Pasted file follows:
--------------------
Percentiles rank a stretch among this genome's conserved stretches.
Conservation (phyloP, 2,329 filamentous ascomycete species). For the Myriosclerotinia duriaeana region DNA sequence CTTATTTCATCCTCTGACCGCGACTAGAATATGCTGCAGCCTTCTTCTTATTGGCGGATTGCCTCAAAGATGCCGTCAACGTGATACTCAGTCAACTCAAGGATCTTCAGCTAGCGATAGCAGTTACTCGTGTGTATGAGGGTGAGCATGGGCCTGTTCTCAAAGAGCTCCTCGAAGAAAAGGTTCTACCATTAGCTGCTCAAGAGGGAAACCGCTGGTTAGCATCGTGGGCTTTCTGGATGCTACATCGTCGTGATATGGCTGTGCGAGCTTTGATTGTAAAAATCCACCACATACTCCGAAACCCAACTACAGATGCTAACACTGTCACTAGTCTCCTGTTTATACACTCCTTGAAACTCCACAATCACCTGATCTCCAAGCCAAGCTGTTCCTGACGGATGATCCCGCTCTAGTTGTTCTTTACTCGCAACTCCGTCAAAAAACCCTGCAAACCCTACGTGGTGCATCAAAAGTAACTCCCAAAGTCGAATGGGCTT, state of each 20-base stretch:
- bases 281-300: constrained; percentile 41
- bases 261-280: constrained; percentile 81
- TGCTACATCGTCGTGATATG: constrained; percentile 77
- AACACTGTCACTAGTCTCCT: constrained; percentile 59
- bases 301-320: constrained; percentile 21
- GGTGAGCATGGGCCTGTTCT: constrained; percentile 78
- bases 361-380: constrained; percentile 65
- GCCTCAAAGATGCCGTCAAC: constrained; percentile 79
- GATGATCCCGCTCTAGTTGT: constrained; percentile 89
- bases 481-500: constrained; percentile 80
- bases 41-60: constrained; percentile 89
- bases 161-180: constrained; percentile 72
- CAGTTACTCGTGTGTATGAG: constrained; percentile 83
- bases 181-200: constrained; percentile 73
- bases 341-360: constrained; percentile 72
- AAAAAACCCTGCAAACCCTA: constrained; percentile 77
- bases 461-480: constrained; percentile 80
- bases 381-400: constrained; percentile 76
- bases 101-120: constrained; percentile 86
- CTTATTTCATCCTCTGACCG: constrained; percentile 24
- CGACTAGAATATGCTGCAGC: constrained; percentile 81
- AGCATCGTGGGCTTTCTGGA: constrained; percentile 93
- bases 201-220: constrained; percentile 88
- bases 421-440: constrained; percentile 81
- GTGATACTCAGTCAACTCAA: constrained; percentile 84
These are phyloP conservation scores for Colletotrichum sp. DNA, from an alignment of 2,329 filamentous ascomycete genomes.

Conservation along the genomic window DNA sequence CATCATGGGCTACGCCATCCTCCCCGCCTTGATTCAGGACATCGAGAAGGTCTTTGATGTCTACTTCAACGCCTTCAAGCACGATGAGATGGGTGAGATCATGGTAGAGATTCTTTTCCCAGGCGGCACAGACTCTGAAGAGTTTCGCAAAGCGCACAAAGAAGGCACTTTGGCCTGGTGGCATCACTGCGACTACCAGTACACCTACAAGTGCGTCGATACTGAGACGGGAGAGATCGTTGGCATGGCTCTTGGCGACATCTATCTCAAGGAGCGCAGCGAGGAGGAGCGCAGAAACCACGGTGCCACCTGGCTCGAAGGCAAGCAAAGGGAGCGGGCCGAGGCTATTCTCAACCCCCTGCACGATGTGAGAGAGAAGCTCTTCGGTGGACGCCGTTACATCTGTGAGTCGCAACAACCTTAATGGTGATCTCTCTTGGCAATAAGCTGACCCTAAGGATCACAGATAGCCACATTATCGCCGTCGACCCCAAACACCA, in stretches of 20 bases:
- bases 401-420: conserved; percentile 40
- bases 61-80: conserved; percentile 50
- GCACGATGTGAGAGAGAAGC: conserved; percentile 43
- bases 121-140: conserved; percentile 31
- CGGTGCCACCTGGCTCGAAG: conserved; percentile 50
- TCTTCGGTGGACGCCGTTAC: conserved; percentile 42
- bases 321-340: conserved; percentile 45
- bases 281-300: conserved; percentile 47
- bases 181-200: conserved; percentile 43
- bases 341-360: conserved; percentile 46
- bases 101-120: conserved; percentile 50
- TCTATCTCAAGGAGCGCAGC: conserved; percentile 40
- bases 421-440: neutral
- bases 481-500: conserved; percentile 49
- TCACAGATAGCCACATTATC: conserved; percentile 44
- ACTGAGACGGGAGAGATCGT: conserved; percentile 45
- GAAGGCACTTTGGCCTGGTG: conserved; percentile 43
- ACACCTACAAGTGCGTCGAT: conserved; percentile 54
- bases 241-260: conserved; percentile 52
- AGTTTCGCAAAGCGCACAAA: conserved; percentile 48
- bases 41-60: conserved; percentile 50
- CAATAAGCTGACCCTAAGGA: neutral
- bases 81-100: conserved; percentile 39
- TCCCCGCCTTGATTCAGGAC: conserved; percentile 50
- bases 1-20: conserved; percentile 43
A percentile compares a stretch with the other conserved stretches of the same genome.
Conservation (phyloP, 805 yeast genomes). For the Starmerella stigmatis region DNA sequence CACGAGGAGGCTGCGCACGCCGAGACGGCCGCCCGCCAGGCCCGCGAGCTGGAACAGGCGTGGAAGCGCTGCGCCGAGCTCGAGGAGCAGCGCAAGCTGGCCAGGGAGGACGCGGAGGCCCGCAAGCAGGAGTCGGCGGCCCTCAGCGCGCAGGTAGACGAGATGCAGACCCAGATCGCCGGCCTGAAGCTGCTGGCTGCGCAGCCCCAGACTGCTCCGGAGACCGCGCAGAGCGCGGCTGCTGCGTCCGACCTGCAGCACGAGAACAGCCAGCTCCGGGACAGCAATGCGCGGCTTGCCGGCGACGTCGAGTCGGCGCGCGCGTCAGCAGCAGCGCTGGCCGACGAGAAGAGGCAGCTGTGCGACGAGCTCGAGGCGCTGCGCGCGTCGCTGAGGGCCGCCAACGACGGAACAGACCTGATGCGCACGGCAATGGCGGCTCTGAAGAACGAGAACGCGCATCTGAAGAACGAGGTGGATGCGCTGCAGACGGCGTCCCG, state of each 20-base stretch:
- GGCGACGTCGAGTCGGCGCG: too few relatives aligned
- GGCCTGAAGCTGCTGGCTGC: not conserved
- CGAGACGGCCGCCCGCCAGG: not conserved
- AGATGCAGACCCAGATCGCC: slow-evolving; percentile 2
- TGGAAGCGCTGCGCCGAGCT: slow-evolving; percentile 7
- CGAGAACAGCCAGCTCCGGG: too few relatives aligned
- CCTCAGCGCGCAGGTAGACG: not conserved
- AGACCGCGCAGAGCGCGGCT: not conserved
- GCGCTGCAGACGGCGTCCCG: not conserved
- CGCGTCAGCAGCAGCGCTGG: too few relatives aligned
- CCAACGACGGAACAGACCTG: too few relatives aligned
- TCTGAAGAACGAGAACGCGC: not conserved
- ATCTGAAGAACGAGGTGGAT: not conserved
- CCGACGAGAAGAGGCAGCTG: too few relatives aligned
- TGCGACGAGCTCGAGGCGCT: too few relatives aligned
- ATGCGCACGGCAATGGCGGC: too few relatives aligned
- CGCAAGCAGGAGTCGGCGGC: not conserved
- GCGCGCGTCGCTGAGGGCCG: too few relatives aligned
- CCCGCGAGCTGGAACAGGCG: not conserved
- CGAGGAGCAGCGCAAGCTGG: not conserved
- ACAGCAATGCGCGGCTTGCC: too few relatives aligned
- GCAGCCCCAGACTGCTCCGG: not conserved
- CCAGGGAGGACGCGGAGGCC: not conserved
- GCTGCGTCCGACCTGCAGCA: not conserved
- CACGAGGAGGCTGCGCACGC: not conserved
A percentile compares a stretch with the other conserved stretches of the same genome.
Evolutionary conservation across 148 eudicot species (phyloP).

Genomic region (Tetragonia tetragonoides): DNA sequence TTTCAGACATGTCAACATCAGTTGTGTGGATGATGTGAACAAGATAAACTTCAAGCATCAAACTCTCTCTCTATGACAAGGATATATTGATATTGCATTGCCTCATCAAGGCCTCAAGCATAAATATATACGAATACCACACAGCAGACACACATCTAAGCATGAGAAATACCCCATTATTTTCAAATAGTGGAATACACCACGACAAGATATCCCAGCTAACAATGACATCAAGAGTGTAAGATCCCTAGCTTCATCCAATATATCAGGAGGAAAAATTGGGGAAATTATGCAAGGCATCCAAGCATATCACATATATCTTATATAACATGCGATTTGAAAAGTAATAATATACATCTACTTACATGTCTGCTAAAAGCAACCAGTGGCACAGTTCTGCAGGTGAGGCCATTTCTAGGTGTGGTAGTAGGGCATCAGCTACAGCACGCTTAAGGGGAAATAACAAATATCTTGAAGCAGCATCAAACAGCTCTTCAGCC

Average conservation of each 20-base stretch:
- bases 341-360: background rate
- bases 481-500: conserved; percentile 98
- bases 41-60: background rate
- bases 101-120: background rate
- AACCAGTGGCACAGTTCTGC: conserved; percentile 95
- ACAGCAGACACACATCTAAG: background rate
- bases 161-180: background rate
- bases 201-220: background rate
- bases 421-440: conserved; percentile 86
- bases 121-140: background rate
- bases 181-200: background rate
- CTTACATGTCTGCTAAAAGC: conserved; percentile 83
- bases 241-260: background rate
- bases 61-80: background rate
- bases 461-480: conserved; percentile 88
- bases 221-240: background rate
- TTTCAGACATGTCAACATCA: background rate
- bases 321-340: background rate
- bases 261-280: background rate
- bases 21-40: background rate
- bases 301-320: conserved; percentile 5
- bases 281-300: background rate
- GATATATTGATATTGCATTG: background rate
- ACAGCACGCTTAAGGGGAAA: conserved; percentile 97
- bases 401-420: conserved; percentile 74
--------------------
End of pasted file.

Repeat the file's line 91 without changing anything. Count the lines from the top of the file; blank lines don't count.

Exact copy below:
- ACAGCAGACACACATCTAAG: background rate